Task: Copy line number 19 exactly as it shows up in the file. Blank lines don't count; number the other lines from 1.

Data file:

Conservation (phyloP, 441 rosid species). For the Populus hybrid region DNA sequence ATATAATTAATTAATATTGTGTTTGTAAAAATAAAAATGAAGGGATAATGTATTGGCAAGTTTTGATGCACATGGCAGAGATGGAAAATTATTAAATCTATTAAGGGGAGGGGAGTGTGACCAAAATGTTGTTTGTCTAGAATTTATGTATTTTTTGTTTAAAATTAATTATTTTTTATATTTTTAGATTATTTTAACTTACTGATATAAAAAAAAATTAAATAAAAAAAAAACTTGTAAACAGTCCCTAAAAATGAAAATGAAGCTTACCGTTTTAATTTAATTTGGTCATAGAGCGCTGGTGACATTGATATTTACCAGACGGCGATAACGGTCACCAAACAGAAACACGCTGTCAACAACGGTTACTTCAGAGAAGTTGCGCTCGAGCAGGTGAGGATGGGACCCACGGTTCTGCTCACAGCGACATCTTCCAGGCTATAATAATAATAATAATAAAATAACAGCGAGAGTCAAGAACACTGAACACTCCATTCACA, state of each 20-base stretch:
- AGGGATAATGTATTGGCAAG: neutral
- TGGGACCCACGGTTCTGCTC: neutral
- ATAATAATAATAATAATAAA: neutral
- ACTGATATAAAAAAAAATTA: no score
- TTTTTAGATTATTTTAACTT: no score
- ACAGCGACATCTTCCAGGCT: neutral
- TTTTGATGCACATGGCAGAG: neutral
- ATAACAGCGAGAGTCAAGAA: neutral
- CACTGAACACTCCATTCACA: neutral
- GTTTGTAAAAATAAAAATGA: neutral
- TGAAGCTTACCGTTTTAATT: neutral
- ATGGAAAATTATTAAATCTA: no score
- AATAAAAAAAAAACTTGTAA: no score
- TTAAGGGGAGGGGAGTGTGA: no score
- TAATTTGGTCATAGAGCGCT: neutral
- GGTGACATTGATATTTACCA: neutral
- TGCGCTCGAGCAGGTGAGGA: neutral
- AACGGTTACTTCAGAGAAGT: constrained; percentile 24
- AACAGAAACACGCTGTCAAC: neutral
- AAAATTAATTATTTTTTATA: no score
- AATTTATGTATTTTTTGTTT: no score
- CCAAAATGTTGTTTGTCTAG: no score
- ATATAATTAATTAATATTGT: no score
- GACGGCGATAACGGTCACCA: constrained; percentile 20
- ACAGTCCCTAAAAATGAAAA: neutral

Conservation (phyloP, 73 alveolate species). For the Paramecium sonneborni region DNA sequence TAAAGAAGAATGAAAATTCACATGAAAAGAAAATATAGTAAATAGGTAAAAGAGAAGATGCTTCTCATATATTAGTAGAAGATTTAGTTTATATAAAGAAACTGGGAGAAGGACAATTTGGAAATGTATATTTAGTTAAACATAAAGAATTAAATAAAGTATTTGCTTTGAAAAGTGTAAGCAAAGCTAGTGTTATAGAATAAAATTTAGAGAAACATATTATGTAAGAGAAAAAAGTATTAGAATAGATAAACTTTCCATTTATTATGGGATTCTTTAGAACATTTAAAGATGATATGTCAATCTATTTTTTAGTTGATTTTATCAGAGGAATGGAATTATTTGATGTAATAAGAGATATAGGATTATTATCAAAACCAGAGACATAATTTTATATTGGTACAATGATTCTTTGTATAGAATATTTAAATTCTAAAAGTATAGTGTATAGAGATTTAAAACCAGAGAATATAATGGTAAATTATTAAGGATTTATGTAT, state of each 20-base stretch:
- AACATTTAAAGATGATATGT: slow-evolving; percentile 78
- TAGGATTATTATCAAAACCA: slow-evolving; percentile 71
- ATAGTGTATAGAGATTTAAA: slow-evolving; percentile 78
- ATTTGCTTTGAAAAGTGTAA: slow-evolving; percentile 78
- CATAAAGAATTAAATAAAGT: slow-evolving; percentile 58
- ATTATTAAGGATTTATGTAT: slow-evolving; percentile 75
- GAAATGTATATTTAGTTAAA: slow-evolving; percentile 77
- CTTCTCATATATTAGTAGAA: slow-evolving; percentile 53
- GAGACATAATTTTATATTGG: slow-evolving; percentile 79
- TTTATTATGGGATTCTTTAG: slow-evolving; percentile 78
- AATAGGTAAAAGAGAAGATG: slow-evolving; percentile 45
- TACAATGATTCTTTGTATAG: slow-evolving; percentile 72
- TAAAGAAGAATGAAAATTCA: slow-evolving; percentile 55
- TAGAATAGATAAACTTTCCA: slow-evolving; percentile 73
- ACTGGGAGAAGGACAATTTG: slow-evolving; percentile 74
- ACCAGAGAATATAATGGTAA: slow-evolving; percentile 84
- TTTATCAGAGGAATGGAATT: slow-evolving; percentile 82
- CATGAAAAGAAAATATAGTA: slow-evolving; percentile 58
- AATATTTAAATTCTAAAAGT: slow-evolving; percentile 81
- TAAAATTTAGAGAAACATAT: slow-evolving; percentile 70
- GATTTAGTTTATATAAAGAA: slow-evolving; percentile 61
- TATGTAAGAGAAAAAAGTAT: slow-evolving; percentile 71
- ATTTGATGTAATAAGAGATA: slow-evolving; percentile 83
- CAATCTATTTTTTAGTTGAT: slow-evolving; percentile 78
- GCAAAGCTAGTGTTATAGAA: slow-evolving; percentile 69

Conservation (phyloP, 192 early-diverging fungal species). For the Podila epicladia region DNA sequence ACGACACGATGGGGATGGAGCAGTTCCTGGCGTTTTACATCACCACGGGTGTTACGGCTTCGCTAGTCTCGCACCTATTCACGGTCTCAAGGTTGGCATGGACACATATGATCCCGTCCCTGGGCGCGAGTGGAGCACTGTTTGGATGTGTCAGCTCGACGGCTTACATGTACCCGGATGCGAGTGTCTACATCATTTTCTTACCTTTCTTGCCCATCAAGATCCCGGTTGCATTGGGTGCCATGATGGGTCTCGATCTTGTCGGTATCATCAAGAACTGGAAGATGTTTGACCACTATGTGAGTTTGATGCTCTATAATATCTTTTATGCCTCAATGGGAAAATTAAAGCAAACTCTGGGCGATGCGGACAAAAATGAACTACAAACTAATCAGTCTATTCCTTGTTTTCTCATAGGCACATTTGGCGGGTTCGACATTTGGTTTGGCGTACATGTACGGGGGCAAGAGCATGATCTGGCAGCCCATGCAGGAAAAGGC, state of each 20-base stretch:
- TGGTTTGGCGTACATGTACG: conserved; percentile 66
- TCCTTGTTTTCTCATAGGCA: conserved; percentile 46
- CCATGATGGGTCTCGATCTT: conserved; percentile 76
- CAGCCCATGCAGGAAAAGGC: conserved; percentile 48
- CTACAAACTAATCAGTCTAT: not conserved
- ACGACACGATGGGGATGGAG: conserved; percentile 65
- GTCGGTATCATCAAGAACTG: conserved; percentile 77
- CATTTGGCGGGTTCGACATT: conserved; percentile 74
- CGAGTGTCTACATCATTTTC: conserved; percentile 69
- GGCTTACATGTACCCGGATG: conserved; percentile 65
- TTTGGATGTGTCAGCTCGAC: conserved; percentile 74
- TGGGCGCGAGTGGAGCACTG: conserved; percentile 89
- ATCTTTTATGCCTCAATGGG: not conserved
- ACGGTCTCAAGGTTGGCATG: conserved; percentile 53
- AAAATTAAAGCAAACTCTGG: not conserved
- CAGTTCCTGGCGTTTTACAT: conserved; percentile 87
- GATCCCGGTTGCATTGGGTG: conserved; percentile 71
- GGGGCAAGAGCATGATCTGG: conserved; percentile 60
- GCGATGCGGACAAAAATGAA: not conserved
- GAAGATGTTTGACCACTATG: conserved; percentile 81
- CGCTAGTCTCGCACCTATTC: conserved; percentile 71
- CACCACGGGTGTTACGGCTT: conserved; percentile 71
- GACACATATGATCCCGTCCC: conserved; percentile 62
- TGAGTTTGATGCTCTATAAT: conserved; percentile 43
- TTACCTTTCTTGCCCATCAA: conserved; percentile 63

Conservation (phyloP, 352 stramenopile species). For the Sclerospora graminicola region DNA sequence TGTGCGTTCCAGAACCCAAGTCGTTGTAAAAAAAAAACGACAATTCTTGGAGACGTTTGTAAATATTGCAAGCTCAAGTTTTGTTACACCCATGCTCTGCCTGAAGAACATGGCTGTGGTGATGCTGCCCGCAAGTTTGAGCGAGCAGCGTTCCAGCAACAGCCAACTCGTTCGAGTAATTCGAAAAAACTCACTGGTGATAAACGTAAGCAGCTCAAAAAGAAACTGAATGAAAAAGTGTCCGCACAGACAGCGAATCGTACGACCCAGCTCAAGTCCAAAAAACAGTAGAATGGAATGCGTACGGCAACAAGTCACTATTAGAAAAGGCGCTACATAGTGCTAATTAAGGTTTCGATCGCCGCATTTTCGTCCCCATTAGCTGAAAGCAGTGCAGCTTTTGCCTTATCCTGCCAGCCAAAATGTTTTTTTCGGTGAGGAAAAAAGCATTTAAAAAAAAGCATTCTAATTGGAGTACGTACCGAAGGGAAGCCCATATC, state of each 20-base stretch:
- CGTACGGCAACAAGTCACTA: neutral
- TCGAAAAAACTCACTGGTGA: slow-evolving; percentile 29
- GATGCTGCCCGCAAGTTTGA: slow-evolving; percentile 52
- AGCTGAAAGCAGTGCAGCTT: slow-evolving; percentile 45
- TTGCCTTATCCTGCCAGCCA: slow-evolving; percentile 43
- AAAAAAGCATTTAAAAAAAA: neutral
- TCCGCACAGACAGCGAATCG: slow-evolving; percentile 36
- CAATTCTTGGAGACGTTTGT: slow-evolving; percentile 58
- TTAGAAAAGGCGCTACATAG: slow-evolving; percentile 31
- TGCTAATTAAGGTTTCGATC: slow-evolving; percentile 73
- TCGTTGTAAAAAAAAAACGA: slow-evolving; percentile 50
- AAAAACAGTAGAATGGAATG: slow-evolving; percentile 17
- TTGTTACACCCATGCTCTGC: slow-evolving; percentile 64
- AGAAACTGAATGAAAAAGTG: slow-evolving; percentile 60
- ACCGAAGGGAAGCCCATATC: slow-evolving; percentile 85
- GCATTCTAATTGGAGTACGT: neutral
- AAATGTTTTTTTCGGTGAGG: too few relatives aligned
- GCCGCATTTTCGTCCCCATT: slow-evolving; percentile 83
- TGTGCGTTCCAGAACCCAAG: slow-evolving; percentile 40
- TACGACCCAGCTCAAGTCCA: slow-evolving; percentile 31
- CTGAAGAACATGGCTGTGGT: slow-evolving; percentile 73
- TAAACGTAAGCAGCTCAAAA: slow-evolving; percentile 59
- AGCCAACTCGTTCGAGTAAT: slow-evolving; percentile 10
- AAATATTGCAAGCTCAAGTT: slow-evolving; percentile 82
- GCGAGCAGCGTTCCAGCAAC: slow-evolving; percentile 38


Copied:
- AACGGTTACTTCAGAGAAGT: constrained; percentile 24